Wednesday, 8 August 2012

Pan Fried Mackerel Fillets with Feta Cheese Stuffed Olives and Peashoots Salad

Pan fried mackerel fillets are laid on the salad bed and served with garlic toast

Mackerel is one of my favourite eating fish. At this time of year, when my sea fishing trips can see mackerel caught aplenty, finding new and innovative ways to serve the fish can be a challenge. This pan fried mackerel fillets with a partially Greek themed salad was an experiment which I believe worked very well and if you do have access to fresh mackerel, I hope you'll give something like this a try.

Ingredients per Person

1 whole fresh mackerel (ungutted)
6 black olives, pitted
6 green olives, pitted
1oz Greek feta cheese (approximately)
Generous handful of peashoots
Extra virgin olive oil
1 tbsp plain/all purpose flour
Sea salt and black pepper
Vegetable oil for frying
2 thick slices of farmhouse bread
1 garlic clove, peeled and lightly crush
3 or 4 large basil leaves to garnish, finely sliced

Pitted olives are stuffed with feta cheese for salad


It's a good idea to begin by assembling your salad. Wash the pea shoots, shake them as dry as you can and lay them on your serving plate. Cut the feta cheese in to appropriately sized pieces and carefully stuff in to the olives. Arrange the olives on top of the peashoots, season with black pepper only (you should get enough salt from the feta cheese) and drizzle with extra virgin olive oil.

Feta cheese stuffed olives and peashoots salad is assembled

The reason why you should use a mackerel ungutted if at all possible is that it is much easier to fillet than one that has had its innards removed. Begin by lying the mackerel on a steady chopping board on one side and above all, make sure you use a proper filleting knife for this job or you are inviting disaster. If you don't have a proper filleting knife, bargains aplenty can be found on Amazon or Amazon UK and if looked after properly, these knives should last you for years. Below are a couple of examples in each instance you may seriously wish to consider if you are intending filleting fish of any type.

First fillet is sliced cleanly from the whole mackerel

Cut in at an angle behind the pectoral (head) fin, through to the bone, then twist the knife carefully and slice off the first fillet along the bone, all the way to the tail. Turn the mackerel over and simply do exactly the same on the other side to remove the second fillet.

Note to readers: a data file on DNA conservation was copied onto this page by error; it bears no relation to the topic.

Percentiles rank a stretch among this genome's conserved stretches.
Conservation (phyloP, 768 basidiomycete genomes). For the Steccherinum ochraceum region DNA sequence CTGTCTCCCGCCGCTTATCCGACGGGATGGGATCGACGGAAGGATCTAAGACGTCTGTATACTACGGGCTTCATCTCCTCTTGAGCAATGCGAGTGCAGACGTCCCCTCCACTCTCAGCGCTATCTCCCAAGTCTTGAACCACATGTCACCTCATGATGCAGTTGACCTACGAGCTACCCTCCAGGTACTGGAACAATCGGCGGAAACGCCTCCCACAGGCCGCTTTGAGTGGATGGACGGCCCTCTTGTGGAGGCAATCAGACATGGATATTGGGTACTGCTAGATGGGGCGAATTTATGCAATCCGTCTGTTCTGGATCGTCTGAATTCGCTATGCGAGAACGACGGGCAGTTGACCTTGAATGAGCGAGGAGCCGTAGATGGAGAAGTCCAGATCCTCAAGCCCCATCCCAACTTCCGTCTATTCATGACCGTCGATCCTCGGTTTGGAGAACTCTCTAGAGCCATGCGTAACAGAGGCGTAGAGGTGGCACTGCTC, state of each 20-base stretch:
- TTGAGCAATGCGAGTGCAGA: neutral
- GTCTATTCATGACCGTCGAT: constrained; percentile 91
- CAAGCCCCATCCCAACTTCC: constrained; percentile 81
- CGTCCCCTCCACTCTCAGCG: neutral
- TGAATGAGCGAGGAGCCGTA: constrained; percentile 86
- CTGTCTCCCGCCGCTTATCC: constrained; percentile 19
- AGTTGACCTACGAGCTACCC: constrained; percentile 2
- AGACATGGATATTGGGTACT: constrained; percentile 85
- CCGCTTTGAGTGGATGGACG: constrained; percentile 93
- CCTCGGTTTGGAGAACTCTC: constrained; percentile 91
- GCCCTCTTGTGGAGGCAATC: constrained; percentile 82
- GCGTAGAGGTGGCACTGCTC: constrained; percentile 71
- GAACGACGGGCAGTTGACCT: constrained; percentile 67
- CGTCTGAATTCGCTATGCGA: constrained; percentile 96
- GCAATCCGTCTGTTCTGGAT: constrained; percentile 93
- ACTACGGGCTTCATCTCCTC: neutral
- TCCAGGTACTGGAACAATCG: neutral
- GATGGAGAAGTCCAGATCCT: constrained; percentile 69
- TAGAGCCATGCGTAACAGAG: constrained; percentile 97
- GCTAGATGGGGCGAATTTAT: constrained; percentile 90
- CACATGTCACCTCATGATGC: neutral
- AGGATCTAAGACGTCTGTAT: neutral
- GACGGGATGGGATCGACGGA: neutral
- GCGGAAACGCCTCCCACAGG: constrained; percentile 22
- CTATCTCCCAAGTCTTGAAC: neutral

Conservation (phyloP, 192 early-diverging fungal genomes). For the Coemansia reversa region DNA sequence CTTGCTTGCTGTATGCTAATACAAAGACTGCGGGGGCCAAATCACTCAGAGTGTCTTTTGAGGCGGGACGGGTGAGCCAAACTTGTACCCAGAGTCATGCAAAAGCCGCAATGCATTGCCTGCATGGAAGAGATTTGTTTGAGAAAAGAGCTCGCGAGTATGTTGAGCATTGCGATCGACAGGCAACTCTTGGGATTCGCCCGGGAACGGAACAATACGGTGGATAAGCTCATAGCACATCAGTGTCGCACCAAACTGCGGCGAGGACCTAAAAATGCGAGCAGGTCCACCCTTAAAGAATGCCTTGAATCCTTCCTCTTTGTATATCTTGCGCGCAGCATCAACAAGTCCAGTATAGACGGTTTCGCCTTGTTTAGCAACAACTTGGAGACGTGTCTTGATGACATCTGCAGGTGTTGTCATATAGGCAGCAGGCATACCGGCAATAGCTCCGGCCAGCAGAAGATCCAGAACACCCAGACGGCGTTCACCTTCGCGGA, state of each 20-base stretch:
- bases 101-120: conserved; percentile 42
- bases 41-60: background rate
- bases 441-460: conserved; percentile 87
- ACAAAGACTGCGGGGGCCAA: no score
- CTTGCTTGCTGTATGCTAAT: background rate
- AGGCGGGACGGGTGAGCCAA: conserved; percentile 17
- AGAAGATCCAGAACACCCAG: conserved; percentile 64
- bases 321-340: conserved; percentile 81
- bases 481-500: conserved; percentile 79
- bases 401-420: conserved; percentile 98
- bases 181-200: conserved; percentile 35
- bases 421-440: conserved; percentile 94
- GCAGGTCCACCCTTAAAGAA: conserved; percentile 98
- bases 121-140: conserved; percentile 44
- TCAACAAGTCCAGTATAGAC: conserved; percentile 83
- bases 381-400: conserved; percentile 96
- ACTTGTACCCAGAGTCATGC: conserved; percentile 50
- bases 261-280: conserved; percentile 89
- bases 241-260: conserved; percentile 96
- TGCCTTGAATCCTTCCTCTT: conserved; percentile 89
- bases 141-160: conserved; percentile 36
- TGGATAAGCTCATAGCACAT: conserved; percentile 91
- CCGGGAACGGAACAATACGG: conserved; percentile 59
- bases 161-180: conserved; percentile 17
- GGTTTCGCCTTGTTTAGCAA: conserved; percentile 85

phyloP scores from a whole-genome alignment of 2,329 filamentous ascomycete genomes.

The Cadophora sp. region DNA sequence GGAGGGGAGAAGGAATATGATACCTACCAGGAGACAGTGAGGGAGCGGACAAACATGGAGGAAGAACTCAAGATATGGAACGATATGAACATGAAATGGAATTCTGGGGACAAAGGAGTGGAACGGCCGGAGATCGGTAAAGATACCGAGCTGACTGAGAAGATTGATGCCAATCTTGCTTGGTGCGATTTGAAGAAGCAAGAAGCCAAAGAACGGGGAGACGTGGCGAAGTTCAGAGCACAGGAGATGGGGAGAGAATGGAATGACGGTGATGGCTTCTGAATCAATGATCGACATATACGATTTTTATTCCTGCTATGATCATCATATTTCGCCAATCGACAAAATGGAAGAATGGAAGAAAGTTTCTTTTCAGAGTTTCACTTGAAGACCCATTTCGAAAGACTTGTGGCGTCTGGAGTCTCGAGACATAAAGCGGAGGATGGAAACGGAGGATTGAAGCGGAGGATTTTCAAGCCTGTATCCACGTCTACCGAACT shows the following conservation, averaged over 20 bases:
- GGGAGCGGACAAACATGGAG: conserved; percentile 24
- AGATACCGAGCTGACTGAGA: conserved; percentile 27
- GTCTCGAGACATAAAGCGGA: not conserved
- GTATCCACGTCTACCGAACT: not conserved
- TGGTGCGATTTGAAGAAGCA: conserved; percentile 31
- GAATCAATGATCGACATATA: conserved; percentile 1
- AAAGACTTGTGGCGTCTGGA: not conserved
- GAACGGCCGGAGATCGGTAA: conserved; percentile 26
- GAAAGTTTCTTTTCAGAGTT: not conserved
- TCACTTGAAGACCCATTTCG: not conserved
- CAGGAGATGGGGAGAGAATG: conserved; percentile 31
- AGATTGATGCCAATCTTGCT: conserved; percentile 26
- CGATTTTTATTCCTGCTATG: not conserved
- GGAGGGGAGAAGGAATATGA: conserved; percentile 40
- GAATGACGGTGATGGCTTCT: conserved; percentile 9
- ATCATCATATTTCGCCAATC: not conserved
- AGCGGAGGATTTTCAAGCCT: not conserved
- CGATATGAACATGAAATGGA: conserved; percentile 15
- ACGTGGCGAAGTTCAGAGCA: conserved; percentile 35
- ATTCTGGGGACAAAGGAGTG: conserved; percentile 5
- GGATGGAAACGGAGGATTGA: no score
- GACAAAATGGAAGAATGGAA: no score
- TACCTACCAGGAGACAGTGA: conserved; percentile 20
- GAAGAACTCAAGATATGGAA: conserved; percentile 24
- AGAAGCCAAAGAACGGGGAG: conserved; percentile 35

A v-shaped cut is made to remove the bones from the mackerel fillets

Lay the fillets flat on their skin sides and make a narrow, v-shaped cut - slicing on either side of the central bone system - careful not to go through the skin. You should then be easily able to lift this bone free. The remaining bones, over the stomach cavity, should be pulled out in the direction they are lying. Wash the fillets carefully in a bowl of cold water, ensuring you remove the dark skin that covers the one time stomach cavity. Pat them carefully dry with kitchen paper.

Mackerel fillets are patted on their skin sides in seasoned flour

Bring some vegetable oil up to a fairly high heat in a non-stick frying pan. Scatter the flour on a plate and season. Pat the mackerel fillets on their skin sides only in the flour and gently shake off the excess. Lay the fillets skin side down in the pan and season the flesh sides lightly with salt and pepper. Fry for two or three minutes until you can see the fillets are cooked most of the way through then reduce the heat to minimum and carefully turn them over to complete cooking in what will be about a further minute.

Thick slices of bread are cut for toasting

The bread should be sliced and put on to toast after you have turned the mackerel fillets on to their flesh sides.

Finishing frying the mackerel fillets on their flesh side

When the mackerel is done, use a fish slice or spatula to carefully lift it on to the salad bed as shown below.

Mackerel fillets are laid on the feta cheese stuffed olives and peashoots salad

Rub the hot toast with the crushed garlic clove before halfing each slice and arranging around the edges of the plate. Drizzle with more olive oil if desired before scattering over the sliced basil as a final garnish before service.

A crushed garlic clove is rubbed over the hot toast

No comments:

Post a Comment